Cleopatra misses Antony, and jokes with her servants about the times they had.
She likens Antony to a fish she caught in the river, and notes that last time she caught him she kept him for quite some time, "Ere the ninth hour, I drunk him to his bed," (i.e., they were rather voracious in their appetites for each other).
Interestingly, Cleopatra dressed him up in her headdresses and clothes, and she wore the sword he used in the battle against Brutus and Cassius at Philippi. This moment of sharing is interrupted by a messenger who brings news from Rome.
Cleopatra can tell by his face that it’s not great news. She worries that Antony is dead, or that he’s Caesar’s captive or something terrible. She keeps interrupting the messenger, threatening him if he brings bad news and promising gold if he brings good.
Finally, the messenger points out Antony is alive and well, but bound to Octavia "for a turn i’ th’ bed."
Cleopatra, Antony’s former partner for such bed turns, flies into a rage, beats the messenger herself, and eventually draws a knife. He runs away, thinking his job was to tell the truth, not to bear its consequences.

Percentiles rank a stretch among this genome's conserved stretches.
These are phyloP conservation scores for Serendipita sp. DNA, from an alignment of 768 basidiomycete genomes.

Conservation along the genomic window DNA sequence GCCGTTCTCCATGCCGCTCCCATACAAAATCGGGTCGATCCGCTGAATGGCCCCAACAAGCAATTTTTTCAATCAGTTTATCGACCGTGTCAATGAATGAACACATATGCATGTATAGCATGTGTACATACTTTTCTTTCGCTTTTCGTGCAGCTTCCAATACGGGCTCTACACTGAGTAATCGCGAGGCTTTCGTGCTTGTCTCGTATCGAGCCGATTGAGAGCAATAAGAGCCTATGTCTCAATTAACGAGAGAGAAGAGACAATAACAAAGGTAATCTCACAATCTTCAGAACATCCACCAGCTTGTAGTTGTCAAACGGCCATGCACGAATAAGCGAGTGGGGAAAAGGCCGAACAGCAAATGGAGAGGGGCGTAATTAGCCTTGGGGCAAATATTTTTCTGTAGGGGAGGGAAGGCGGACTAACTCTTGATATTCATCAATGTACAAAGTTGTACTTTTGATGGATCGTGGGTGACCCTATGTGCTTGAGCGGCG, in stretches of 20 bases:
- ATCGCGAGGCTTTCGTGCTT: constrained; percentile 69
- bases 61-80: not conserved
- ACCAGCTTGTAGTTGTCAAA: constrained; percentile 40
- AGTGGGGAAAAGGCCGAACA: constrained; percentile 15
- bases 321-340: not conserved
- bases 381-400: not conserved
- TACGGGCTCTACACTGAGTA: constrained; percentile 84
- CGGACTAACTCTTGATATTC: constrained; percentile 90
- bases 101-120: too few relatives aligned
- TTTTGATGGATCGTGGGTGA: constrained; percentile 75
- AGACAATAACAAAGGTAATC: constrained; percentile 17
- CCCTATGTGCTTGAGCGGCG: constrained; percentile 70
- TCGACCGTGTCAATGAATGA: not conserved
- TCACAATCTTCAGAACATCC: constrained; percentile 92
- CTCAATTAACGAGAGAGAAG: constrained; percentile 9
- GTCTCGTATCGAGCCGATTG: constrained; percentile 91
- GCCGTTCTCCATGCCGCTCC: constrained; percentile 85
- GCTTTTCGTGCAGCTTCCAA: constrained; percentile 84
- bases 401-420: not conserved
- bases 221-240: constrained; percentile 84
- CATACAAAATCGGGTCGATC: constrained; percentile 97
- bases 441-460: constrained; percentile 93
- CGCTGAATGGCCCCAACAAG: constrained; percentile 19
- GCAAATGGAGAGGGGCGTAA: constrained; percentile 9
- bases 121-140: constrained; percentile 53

She eventually calms out of crazed mood, and calls the messenger back, admitting she has acted like she’s on Jerry Springer. She says it’s not the poor messenger's fault that Antony sleeps around.
She has the messenger repeat that Antony’s married a few more times, adding to the drama.
As she dismisses the servant, she’s still in a sad rage, and points out that praising Antony has made her dispraise Julius Caesar (her original lover). She’s sure this is punishment for her short memory.
Cleopatra sends her servant, Alexas, to follow the messenger and ask that he bring back word of what Octavia is like—her age, manner, height, hair color. She’d like to size up the competition.